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Opposition supporters celebrate nullification of presidential poll | Coastweek

NAIROBI (Xinhua) -- Supporters of the opposition presidential candidate Raila Odinga celebrate after Supreme Court declared the Aug. 8 presidential election null and void, in Nairobi. Kenya's Supreme Court on Friday declared the Aug. 8 presidential election null and void and ordered a repeat of similar exercise within 60 days. Chief Justice and President of Supreme Court David Maraga said the election where the incumbent Uhuru Kenyatta was declared the winner had gross irregularities which affected the integrity of elections. XINHUA PHOTOS - LI BAISHUN

Opposition supporters celebrate nullification of presidential poll

by Christine Lagat and Robert Manyara NAIROBI (Xinhua) -- There was jubilation in opposition strongholds on Friday after Kenya’s Supreme Court cancelled the results of Aug. 8 presidential elections citing massive irregularities.

Thousands of opposition supporters who gathered outside the Supreme Court broke into song and dance when the Chief Justice of Kenya’s apex court annulled the outcome of presidential polls where the incumbent Uhuru Kenyatta was declared the winner.

Waving banners and placards, opposition supporters described the ruling as a precedent setter in Africa where nullification of presidential results is rare.

The opposition National Super Alliance (NASA) presidential candidate, Raila Odinga, had filed a petition at the Supreme Court, challenging Kenyatta’s victory.

Odinga cited gross tampering of the entire voting exercise and refused to concede defeat when the electoral body declared Kenyatta the winner of hotly contested polls.

His supporters in Nairobi, Western Kenya and the Coast region hailed the cancellation of presidential election results, saying it confirmed their fears that their candidate was denied presidency through manipulation of vote tallying and transmission.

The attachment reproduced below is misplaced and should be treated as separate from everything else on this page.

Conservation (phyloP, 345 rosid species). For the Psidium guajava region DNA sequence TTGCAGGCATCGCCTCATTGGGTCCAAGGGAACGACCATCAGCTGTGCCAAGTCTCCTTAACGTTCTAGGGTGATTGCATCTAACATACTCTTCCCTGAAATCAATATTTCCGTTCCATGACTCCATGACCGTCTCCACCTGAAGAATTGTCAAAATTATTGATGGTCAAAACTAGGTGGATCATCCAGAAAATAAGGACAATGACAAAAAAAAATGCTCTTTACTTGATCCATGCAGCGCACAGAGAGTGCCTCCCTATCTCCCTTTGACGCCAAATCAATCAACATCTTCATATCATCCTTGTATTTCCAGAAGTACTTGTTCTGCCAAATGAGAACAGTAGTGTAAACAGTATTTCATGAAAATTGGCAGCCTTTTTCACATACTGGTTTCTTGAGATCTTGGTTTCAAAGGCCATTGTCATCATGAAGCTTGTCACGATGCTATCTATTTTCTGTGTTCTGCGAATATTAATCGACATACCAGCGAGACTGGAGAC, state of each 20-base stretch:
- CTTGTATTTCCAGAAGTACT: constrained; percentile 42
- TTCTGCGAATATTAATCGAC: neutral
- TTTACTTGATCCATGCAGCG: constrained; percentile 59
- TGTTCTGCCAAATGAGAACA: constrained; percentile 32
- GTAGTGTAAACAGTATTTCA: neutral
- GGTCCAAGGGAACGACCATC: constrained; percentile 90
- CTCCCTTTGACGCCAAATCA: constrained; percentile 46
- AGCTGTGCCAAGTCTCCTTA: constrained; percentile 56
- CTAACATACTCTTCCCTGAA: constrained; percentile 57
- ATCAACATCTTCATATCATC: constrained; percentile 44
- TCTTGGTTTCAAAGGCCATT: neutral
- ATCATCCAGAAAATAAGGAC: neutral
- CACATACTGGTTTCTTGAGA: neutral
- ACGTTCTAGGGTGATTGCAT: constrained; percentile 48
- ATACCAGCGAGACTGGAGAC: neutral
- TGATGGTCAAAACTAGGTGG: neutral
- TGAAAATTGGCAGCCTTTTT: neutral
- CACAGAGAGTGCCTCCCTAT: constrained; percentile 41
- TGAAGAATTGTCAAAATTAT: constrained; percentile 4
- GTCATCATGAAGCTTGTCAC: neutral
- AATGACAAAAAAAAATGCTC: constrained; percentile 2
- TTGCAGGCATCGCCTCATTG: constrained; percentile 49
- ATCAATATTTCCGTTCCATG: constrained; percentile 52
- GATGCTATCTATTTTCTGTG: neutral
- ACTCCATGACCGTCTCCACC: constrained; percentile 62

Major streets in Nairobi were turned into a carnival as jubilant supporters sang and danced victory tune in a largely peaceful manner.

Residents of the densely populated Nairobi slums of Kibera and Mathare came out in large numbers to celebrate the Supreme Court ruling as police kept a vigil to prevent breakdown of law and order.

Peter Oduor, a resident of Mathare told television reporters that he was elated to learn that Supreme Court judges had annulled the presidential election results that were disputed by the opposition.

"The ruling is a victory for Kenyans who turned up in large numbers to vote but felt realization of their dreams was aborted mid-way.

"We need to promote transparency in our electoral process," said Oduor.

Meanwhile, supporters of the ruling Jubilee Party that clinched presidency during the just concluded elections expressed disappointment with the Supreme Court ruling.

Charles Mburu, a civic leader in Naivasha town located 90 kilometers northwest of Nairobi, said he was not satisfied with the ruling.

"We are shocked and somehow disappointed by the court ruling but we will maintain peace and order since we are law-abiding citizens," said Mburu.

His sentiments were echoed by Jane Muthoni, a vegetable vendor who said that a lengthy electioneering process bode ill for economic growth in the country.

"Those of us in business, we are not happy with the decision by the Supreme Court to cancel presidential election results. Nevertheless, we are determined to move on and uphold peace," Muthoni.



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